Have the guitar on your right leg, with the back resting against your body, your hand over the strings just by the bridge, and your forearm more or less resting on that sloped area. How's that?
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#13
try classical style with the guitar between your legs. this will position it like you were playing standing. been doing that for years and i'm a strat guy. not a hard guitar to balance at all.
#14
Quote by PapaRockett
I'm a novice guitarist (been practicing for two weeks or so). This is the guitar I have:

http://i.imgur.com/w1twaLv.jpg

Whenever I try playing sitting down, it seems like the guitar body is too small to huddle into my body, it just doesn't stay stable and I end up having to support the neck with my fretting hand.

I feel like I'm the only one who finds it easier to play whilst standing. Is it a bad idea to just practice standing the whole time, seeing as I'm a beginner?
You're honestly better off practicing with an acoustic if you're going to sit.

The string / neck center line to lower waist measurement is wider on an acoustic. Which has the effect of raising the strumming arc to the point where it would be if you were standing to play.

While I agree with Dave_MC about a Strat being an easy play sitting guitar, I think a Les Paul single cut is an approximate equal.

People have done a lot with electric "ergonomic" guitar designs, especially since Ovation issued their "Breadwinner" / "Deacon" designs.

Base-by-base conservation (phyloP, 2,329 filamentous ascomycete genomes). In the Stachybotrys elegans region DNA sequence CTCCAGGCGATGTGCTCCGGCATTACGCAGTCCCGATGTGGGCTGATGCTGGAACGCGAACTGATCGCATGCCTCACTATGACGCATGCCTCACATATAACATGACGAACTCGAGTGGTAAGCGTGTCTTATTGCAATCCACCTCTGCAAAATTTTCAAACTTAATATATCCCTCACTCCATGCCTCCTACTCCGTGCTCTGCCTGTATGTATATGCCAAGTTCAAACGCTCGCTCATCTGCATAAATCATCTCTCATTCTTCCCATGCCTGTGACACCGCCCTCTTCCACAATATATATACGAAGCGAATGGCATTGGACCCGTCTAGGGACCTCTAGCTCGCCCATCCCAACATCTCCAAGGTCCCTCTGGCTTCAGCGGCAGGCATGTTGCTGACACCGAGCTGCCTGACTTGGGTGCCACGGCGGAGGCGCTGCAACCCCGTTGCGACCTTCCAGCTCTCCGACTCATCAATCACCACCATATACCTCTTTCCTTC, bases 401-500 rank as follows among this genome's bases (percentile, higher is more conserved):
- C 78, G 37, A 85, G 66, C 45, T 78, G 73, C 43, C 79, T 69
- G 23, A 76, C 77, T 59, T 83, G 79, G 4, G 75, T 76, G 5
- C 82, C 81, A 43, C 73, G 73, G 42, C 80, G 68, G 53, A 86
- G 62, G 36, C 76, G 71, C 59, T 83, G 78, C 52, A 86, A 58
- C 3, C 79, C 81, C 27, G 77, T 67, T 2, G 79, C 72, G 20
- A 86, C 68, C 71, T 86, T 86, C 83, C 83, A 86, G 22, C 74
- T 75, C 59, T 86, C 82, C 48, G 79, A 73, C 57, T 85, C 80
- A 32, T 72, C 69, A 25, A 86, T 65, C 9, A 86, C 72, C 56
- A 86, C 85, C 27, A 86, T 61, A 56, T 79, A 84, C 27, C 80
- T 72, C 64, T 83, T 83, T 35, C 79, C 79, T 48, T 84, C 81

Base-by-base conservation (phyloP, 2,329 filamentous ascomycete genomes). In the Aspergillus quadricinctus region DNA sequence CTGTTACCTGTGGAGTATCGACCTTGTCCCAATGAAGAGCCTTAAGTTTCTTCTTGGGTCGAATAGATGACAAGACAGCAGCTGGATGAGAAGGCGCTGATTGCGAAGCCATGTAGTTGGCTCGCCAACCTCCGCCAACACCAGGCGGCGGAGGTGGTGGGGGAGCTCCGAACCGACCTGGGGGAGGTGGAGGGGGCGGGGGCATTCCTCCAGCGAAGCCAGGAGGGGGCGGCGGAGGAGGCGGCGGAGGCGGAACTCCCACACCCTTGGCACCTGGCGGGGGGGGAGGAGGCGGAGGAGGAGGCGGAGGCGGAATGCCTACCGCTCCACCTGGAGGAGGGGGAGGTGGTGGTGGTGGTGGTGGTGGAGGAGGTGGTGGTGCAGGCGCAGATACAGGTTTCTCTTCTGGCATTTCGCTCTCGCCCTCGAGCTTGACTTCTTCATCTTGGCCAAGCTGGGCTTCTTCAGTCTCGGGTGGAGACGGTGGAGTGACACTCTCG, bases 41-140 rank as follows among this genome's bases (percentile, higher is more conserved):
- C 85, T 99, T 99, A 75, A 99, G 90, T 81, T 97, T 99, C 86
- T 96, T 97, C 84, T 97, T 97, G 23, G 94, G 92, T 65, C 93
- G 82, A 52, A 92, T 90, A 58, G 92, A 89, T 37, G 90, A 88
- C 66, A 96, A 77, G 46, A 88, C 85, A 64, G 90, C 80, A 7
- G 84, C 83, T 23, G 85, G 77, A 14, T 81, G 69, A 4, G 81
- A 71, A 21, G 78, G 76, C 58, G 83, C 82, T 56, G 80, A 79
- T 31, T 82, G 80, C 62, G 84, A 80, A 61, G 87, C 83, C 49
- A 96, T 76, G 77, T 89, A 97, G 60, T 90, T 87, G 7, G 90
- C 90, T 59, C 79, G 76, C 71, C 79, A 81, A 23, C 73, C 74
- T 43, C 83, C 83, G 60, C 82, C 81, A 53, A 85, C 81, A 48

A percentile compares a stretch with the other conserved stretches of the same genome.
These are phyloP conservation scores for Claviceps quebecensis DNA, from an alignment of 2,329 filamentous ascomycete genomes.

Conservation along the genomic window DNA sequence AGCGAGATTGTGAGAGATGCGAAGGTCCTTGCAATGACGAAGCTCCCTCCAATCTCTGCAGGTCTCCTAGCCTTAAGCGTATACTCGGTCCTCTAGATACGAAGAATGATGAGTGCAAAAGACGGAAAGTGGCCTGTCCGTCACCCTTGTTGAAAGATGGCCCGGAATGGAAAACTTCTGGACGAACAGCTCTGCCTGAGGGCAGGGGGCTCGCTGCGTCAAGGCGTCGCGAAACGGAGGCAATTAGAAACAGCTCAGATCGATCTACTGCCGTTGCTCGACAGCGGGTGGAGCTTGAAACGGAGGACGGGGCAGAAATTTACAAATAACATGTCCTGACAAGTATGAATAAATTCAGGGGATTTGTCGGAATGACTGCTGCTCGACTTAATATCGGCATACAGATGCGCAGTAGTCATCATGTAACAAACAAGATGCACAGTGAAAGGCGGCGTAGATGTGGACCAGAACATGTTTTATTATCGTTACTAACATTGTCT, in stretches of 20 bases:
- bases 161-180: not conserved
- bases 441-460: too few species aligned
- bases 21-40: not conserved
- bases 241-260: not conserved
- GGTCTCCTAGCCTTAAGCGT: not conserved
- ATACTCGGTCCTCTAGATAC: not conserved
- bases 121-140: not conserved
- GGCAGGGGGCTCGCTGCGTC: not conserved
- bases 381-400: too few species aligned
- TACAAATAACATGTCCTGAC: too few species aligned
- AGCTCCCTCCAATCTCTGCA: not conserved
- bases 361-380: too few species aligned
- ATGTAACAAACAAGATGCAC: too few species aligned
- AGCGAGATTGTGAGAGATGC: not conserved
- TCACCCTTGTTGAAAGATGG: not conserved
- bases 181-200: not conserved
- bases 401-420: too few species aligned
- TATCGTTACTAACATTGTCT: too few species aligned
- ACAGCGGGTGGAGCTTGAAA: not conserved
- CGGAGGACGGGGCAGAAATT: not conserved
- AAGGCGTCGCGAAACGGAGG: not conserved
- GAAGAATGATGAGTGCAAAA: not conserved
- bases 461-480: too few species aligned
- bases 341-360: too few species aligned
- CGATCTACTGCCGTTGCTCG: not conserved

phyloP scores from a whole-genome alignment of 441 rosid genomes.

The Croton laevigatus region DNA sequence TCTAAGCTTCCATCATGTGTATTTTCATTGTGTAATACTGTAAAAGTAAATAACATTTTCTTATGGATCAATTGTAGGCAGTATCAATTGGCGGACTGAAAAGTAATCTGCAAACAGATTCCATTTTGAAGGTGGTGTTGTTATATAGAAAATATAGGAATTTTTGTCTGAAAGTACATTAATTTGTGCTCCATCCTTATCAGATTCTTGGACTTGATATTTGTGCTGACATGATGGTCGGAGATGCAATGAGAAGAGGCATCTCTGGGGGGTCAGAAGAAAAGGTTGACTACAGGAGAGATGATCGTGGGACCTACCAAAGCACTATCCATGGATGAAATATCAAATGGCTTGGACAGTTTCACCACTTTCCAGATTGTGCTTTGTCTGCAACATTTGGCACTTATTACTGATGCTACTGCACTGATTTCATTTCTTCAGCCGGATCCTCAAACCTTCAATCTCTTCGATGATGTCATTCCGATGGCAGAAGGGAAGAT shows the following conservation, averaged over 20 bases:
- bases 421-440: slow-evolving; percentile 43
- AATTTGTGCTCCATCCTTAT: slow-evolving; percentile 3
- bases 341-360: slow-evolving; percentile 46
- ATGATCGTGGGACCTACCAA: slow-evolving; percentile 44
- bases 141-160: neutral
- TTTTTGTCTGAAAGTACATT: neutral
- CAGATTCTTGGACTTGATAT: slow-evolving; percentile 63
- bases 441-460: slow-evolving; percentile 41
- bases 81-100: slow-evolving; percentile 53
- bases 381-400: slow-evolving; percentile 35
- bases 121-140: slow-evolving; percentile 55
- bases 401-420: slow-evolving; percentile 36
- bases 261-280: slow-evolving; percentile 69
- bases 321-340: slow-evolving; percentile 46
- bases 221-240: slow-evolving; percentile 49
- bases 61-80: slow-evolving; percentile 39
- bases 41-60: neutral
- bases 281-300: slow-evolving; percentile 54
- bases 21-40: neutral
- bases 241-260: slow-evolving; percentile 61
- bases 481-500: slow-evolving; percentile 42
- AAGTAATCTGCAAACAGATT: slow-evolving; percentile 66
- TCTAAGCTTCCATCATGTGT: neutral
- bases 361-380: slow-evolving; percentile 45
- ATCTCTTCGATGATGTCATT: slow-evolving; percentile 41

Note the deep cut in the bottom of the guitar. That can be wrapped around your right leg while seated.

I would like to point out, I think it's easier to work on perfecting right hand technique while seated, while it's much easier to perfect your Townshend windmills while standing.

It becomes a question of priorities.....
#15
Sit in a low chair first things first. Slant the guitar so that from your perspective the neck is facing away from you and your whole forearm is hugging the body, and slant your legs left (your perspective) so that your hips can hug the guitar body. Raise your right leg so that it is standing tiptoe on the ground. Also hunch a bit more

This will give you more freedom for your left hand and less unwanted movement so the guitar body doesnt move around much.

Example video of me playing:

https://www.youtube.com/watch?v=HAuTABXl60s
#16
Quote by PapaRockett
Yeah just tried that. Here's a new pic: https://i.imgur.com/6VYPFW7.jpg

Been told to try keep my forearm parallel to the strings, that's as best I can get it but now at least the whole arm rests on the guitar.

Only thing is now I have to look over the frets to see my fingers but I'm guessing that's normal at first.



The parallel arm suggestion is not a good mechanically for you right arm (at least not for the majority of guitarists). Imagine you are putting your hand out to shake hands, and you fingers, hand and wrist are aligned with you forearm ... imagine a straight line from your elbow to the tip of your middle finger. WIth you hand / arm straight like that, rest your palm on the strings ... and adjust your forearm until your fingers are roughly at 45 degrees to the strings. This will make you move your elbow to be able to do that. Picking then comes from moving your wrist slightly either side of straight. String crossing comes from sliding your forearm.

As for seeing the frets ... depends what angle you have the guitar body (hence neck) held in. For me, when I'm sitting, (I use a Strat) ... I have the body around 10 degrees off vertical ... so I can see the frets enough if I need to.
#17
I also agree that the idea of having your arm parallel to the strings is misguided. I'm not sure I have ever seen it done that way but I really never looked for it. Guess I'll start looking to see someone who plays like that. In order to play like that it seems to me your guitar would have to be pretty high up on your chest.